A collection of “pods” becomes a village, and are planned to be located at various sites throughout the city.  The current 14 pods are proposed to be sited in North Portland in the community of Kenton. New pods continue to be built at the Rebuilding Center, utilizing available recycled materials. The long-term goal of the initiative is to create 30 villages of 30 pods each. 

For additional information you can check out:


New ReBuilding Center Flourishes in Japan

As many Portlanders know, there is a great affection between Portland and the people of Japan and vice versa. Each year, we have dozens of visitors from Japan, many of them through Portland State University. Two years ago, Kanako Azuna visited us and was very impressed with our ethic of reuse and building a sustainable economy that works for the entire community.  He was so inspired that when he returned to Japan, he began to create the Japanese version of the ReBuilding Center. After revisiting us in August 2016, Kanako opened the ReBuilding Center Japan in the Nagano prefecture of Japan in September of this year. 

The ReBuilding Center Japan has been very active, both in the community and online. The Center’s Facebook page currently has about 3,500 followers, and a promotional video detailing the founder’s visit to Portland and the construction of the Nagano site has been posted to YouTube.

The new ReBuilding Center Japan also maintains a blog where they educate the community about waste utilization, and report on completed community projects. According to the blog, one of ReBuilding Center Japan’s first community jobs was to dismantle a warehouse so that new condominiums could be constructed in its place.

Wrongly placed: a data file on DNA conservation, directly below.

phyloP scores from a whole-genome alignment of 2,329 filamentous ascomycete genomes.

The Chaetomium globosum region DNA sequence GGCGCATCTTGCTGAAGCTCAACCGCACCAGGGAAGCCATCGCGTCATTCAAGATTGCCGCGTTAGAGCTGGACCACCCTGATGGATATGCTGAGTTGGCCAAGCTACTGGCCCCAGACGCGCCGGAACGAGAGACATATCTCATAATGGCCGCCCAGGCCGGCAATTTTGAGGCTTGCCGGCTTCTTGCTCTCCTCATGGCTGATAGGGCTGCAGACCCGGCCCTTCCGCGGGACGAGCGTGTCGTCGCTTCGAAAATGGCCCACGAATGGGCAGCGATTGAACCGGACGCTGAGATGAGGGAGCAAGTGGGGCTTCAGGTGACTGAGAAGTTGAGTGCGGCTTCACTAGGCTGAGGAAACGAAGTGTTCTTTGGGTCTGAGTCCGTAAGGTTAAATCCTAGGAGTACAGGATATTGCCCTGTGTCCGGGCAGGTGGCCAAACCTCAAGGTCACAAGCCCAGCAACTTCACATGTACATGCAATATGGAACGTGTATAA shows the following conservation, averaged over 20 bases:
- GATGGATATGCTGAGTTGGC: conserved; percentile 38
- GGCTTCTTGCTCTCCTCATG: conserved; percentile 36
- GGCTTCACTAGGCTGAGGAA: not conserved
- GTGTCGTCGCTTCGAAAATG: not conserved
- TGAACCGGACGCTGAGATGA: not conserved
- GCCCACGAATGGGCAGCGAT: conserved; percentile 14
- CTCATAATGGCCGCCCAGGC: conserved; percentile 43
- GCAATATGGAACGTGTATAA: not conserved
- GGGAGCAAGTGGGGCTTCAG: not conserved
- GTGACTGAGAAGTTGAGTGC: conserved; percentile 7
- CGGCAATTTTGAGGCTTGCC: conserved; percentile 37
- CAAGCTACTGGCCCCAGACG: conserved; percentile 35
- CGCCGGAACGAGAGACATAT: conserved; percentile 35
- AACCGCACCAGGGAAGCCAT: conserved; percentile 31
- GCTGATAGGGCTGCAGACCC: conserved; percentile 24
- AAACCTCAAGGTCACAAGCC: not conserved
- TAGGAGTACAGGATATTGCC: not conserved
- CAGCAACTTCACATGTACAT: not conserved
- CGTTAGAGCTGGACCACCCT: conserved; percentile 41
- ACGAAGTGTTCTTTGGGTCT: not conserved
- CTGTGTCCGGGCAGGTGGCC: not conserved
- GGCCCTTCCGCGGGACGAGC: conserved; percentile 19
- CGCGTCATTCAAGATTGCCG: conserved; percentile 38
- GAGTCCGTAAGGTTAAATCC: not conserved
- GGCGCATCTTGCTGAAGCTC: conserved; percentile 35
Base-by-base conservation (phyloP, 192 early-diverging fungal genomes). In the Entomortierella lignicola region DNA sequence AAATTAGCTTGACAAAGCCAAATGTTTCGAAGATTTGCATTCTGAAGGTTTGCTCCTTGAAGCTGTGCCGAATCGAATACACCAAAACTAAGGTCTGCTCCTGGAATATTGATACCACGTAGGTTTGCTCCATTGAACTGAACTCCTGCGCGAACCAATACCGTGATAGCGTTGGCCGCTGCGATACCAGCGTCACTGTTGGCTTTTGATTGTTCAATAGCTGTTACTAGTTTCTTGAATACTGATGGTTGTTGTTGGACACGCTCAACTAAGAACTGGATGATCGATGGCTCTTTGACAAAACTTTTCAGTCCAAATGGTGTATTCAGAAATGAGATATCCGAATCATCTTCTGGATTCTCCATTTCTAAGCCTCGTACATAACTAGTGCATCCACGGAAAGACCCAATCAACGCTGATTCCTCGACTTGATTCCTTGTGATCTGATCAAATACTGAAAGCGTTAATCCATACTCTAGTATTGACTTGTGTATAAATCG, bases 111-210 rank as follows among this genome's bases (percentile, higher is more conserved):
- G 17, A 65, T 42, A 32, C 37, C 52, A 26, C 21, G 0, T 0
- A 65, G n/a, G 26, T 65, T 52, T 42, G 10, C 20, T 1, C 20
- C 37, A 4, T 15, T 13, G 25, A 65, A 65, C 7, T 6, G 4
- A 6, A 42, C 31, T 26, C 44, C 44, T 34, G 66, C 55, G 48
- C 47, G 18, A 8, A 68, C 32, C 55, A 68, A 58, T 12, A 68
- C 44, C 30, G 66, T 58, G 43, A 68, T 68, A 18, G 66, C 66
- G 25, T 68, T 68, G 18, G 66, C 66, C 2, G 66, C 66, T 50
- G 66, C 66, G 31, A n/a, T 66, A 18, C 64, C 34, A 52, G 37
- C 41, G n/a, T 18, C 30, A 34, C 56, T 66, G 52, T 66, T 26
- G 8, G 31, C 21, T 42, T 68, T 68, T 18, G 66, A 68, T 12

When roughly translated, the Rebuilding Center Japan’s website says “ Our philosophy is to ‘ReBuild New Culture…giving value to things abandoned in the world, sent out to the world once again, they will connect to the next generation.’"

These are some photos from Rebuilding Center, Japan

Celebration of Portland through Fuse - Portland Dance Project

Photographer Jingzi Zhao uses the industrial landscape of the Rebuilding Center store for her FUSE – Portland Dance Portrait project. By photographing dancers in Portland landmarks, Jingzi turns these everyday spaces into something extraordinary. Jingzi collaborated with dancers Jenae Gerstmann and Dominic Eason from Meraki Duo Acrobatics to pose in the Rebuilding Center store. We asked Jingzi some questions about her work and how she decided to feature the Rebuilding Center in Fuse. 

Jenae Gerstmann and Dominic Eason at Meraki Duo Acrobatics

Jenae Gerstmann and Dominic Eason at Meraki Duo Acrobatics

What drives you to create art?

This is a million dollar question. Simply put, the desire to express ideas and tell stories is what motivates me. 

Xena Isabella Rosas Güitròn at Polaris Dance Theater

Xena Isabella Rosas Güitròn at Polaris Dance Theater

What do you love about Portland?

It wasn't love at first sight when I moved here 11 years ago. It took me a while to start to appreciate what the city has to offer. I love the outdoors, the eco-friendly lifestyle, the vibrant art scenes, and the open-mindedness of people.  Portland still fascinates me, after all these years. You can be whoever you want to be and there isn't much expectation on how one should behave or achieve, except that one should recycle and compost.